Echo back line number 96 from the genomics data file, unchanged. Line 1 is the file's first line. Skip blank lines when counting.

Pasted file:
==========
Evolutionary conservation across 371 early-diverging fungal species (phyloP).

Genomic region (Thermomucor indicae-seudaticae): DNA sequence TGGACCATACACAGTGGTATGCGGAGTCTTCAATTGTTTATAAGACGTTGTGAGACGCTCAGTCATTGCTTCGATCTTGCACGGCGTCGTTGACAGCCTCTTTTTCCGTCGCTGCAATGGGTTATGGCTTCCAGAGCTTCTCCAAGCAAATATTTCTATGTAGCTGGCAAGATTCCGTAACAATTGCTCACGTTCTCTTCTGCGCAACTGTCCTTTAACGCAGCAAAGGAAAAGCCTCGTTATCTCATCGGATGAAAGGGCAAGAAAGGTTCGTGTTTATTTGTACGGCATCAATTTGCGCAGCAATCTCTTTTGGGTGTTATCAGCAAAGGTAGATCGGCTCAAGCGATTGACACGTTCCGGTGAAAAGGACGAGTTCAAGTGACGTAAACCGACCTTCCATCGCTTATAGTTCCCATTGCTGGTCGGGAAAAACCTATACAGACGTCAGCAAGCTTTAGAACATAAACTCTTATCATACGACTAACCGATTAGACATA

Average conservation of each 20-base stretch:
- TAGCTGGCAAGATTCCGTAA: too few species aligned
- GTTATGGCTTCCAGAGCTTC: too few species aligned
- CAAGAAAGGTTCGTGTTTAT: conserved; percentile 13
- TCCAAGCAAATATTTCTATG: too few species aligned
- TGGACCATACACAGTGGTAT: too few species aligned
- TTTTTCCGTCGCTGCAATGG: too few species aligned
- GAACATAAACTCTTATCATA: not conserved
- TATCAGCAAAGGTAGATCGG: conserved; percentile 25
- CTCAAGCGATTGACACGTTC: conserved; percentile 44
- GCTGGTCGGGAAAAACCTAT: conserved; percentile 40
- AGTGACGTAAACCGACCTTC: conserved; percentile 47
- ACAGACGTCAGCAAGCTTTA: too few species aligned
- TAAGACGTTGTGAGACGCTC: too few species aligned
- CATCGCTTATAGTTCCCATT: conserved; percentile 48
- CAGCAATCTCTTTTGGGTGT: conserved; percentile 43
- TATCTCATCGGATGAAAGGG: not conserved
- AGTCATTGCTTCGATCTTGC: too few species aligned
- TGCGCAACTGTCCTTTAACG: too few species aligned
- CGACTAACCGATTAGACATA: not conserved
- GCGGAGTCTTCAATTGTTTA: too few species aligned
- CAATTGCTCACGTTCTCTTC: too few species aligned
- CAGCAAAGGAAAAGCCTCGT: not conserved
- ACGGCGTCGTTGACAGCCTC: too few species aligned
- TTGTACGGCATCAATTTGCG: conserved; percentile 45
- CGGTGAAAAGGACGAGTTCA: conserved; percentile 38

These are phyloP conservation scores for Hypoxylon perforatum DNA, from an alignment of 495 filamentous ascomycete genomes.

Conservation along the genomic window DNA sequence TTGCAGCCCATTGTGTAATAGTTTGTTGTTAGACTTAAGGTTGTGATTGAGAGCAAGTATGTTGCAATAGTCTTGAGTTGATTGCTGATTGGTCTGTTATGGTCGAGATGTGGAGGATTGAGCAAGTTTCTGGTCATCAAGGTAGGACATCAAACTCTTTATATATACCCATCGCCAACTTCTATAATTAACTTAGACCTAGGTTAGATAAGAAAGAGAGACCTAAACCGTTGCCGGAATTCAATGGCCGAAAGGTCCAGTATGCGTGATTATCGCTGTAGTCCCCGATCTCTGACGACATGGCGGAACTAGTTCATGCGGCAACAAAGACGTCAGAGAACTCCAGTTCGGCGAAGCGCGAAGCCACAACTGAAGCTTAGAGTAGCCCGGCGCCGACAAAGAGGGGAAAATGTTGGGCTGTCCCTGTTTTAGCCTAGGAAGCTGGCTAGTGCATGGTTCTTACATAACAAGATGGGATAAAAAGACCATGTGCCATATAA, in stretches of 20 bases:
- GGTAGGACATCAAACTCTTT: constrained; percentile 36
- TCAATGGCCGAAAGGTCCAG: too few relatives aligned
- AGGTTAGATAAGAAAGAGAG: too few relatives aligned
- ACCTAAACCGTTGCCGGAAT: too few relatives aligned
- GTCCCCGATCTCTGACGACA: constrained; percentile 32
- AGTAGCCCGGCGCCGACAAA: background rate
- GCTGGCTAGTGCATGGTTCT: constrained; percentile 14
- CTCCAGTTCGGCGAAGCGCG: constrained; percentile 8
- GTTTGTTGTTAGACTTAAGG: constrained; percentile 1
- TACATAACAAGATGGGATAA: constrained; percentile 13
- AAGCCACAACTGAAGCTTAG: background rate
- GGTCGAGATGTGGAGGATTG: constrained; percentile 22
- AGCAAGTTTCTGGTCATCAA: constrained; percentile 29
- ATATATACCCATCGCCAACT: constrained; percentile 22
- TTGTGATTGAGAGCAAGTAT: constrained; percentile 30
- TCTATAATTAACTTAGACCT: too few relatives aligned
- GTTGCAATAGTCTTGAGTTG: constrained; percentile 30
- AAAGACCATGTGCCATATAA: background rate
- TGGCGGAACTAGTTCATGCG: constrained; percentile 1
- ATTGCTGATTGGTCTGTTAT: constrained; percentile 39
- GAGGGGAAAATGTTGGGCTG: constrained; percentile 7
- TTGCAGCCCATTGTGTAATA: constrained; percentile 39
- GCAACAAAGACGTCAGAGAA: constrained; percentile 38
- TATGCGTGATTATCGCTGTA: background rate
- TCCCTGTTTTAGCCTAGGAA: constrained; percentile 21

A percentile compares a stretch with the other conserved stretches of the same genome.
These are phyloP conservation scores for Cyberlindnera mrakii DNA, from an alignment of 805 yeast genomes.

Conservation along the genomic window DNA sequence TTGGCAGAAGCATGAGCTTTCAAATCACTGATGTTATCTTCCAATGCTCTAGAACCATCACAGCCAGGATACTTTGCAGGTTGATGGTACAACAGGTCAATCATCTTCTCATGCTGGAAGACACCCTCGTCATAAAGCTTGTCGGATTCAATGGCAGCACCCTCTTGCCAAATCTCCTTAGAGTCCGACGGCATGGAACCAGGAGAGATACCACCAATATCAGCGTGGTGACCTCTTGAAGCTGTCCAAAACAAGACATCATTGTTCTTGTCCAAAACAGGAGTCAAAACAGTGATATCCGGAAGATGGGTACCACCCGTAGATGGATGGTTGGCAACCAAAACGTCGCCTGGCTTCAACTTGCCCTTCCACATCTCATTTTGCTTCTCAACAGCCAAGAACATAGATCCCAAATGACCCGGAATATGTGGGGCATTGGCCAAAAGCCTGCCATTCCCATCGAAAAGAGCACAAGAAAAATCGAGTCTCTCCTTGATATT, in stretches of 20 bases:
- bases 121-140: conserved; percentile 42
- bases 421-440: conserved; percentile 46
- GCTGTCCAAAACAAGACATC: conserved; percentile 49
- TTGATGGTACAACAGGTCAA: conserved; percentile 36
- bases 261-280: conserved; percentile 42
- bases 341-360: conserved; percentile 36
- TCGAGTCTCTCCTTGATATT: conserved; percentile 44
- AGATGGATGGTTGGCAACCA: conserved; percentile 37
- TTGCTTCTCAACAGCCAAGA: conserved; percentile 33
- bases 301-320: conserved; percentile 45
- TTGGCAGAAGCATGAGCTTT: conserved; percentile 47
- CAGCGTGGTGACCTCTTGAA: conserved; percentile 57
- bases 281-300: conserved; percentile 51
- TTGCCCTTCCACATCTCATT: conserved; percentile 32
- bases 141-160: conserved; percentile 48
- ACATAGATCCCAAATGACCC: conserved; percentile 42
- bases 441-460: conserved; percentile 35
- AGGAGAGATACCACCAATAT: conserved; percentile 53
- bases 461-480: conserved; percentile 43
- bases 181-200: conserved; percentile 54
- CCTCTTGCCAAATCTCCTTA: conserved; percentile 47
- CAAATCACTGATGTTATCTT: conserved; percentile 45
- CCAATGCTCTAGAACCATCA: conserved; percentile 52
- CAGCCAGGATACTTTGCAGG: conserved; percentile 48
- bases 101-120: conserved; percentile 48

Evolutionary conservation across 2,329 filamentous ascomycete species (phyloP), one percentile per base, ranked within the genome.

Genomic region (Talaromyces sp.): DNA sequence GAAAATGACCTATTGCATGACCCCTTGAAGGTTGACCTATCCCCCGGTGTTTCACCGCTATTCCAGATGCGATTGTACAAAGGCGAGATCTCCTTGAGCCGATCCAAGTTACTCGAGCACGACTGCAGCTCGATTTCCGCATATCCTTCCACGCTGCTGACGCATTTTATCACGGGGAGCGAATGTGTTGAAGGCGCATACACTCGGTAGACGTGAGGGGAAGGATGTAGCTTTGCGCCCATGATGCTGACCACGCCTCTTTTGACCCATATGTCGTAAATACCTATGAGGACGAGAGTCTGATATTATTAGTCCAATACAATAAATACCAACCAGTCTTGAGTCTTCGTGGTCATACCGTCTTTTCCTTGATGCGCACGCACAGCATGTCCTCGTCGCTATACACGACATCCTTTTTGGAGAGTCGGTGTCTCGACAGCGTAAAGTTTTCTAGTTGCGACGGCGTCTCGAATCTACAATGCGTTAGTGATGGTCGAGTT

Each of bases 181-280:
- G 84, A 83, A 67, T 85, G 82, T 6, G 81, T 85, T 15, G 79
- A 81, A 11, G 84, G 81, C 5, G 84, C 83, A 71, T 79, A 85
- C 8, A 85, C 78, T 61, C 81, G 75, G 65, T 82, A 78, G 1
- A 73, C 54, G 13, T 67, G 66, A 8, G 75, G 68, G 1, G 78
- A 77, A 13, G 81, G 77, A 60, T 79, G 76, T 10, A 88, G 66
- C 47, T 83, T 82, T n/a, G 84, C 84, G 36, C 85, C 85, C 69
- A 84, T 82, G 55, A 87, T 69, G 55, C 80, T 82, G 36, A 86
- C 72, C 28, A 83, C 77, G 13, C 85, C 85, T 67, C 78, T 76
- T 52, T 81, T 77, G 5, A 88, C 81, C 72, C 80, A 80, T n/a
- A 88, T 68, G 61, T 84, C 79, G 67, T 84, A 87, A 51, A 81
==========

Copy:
- A 88, T 68, G 61, T 84, C 79, G 67, T 84, A 87, A 51, A 81